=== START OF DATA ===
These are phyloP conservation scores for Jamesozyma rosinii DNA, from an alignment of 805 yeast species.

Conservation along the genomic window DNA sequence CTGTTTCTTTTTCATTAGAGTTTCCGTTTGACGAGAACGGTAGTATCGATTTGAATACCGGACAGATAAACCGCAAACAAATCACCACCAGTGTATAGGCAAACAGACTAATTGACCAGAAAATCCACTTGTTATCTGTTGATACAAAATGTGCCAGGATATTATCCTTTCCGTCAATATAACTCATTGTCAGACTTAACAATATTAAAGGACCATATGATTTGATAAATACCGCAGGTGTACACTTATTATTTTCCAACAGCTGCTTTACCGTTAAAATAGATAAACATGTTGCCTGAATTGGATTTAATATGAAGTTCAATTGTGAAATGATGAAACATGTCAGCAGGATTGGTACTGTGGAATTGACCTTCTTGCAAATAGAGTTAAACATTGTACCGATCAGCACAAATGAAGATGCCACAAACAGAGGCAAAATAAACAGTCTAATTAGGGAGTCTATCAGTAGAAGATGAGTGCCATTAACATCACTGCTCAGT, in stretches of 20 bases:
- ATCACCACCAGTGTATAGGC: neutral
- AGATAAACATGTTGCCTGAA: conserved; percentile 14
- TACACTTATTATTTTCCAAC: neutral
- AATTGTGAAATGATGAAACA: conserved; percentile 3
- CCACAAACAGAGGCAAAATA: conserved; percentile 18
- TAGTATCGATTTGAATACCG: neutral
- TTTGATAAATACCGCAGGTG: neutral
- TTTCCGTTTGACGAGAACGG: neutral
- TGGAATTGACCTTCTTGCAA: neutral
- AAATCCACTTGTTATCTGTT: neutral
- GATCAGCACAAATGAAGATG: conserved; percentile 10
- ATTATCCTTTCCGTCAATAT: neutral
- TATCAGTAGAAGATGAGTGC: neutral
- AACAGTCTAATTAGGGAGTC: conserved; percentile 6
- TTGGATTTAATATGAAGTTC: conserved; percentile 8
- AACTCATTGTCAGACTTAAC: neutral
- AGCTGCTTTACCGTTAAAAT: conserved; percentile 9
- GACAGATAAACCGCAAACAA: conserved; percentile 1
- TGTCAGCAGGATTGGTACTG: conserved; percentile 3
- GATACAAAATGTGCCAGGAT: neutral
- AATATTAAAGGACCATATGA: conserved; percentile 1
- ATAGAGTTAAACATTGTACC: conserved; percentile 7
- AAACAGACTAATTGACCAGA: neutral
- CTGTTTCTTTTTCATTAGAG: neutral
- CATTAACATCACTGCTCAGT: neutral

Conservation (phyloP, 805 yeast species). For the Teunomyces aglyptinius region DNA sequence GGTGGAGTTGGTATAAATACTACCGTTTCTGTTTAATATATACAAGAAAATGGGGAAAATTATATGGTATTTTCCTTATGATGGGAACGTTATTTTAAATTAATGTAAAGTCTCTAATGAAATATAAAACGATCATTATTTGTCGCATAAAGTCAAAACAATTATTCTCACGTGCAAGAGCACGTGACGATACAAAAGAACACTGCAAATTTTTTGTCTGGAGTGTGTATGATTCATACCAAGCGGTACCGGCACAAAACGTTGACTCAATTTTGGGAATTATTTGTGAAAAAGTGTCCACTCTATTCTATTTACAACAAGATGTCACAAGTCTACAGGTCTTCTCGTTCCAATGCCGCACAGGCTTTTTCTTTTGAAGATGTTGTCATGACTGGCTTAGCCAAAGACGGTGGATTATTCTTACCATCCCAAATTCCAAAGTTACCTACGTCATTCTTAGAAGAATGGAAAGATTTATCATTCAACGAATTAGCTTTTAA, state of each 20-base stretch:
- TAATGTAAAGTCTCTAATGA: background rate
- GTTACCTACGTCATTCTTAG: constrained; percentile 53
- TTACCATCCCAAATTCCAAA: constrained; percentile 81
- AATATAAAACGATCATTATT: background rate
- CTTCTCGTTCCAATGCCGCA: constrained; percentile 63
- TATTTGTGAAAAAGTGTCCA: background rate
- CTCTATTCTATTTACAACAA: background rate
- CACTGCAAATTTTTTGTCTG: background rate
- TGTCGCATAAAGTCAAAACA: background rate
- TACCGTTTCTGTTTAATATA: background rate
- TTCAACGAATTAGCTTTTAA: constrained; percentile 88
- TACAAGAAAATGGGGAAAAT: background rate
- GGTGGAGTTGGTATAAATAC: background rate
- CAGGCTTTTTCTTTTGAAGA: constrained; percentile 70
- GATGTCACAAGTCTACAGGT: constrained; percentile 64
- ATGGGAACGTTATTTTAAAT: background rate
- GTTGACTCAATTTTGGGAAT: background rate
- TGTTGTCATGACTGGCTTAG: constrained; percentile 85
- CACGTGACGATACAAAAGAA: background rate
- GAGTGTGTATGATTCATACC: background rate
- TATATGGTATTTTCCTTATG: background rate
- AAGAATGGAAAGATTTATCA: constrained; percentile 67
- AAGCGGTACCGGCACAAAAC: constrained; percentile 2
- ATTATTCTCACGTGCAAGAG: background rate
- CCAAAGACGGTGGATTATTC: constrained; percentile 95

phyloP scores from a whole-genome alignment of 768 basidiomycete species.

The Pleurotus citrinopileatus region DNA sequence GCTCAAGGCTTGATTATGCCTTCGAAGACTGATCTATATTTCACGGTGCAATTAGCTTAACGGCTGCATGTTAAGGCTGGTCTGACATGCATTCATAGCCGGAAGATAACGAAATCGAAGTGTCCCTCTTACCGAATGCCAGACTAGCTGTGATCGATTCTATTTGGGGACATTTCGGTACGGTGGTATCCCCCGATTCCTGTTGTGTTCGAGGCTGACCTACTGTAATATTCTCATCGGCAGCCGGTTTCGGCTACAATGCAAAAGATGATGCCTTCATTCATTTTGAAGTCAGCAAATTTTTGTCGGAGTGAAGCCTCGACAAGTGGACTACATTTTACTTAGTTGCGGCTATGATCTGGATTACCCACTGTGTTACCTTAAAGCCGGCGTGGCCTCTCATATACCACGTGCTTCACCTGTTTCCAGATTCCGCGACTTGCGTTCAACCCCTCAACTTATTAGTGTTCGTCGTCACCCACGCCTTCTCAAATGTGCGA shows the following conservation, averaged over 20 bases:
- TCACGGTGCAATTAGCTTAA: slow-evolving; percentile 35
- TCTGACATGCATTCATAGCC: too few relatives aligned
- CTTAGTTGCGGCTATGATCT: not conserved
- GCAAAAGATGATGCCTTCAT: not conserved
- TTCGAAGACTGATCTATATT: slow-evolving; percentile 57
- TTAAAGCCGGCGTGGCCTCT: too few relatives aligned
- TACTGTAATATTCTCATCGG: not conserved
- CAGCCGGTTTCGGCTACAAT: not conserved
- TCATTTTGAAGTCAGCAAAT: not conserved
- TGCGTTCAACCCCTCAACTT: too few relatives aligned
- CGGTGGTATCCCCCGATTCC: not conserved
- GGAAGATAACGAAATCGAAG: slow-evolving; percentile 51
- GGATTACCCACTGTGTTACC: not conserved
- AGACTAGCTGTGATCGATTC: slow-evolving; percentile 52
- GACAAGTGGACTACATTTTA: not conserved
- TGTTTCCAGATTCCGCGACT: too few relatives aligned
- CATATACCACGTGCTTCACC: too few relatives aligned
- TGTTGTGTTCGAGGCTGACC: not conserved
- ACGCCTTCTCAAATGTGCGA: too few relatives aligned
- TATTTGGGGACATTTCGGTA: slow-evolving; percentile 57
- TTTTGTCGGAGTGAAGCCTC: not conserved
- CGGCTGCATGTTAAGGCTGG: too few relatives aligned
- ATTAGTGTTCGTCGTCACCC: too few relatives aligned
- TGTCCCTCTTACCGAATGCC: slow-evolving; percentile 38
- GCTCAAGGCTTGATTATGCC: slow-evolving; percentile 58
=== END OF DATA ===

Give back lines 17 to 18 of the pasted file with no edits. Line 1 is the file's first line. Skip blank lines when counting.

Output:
- TTGGATTTAATATGAAGTTC: conserved; percentile 8
- AACTCATTGTCAGACTTAAC: neutral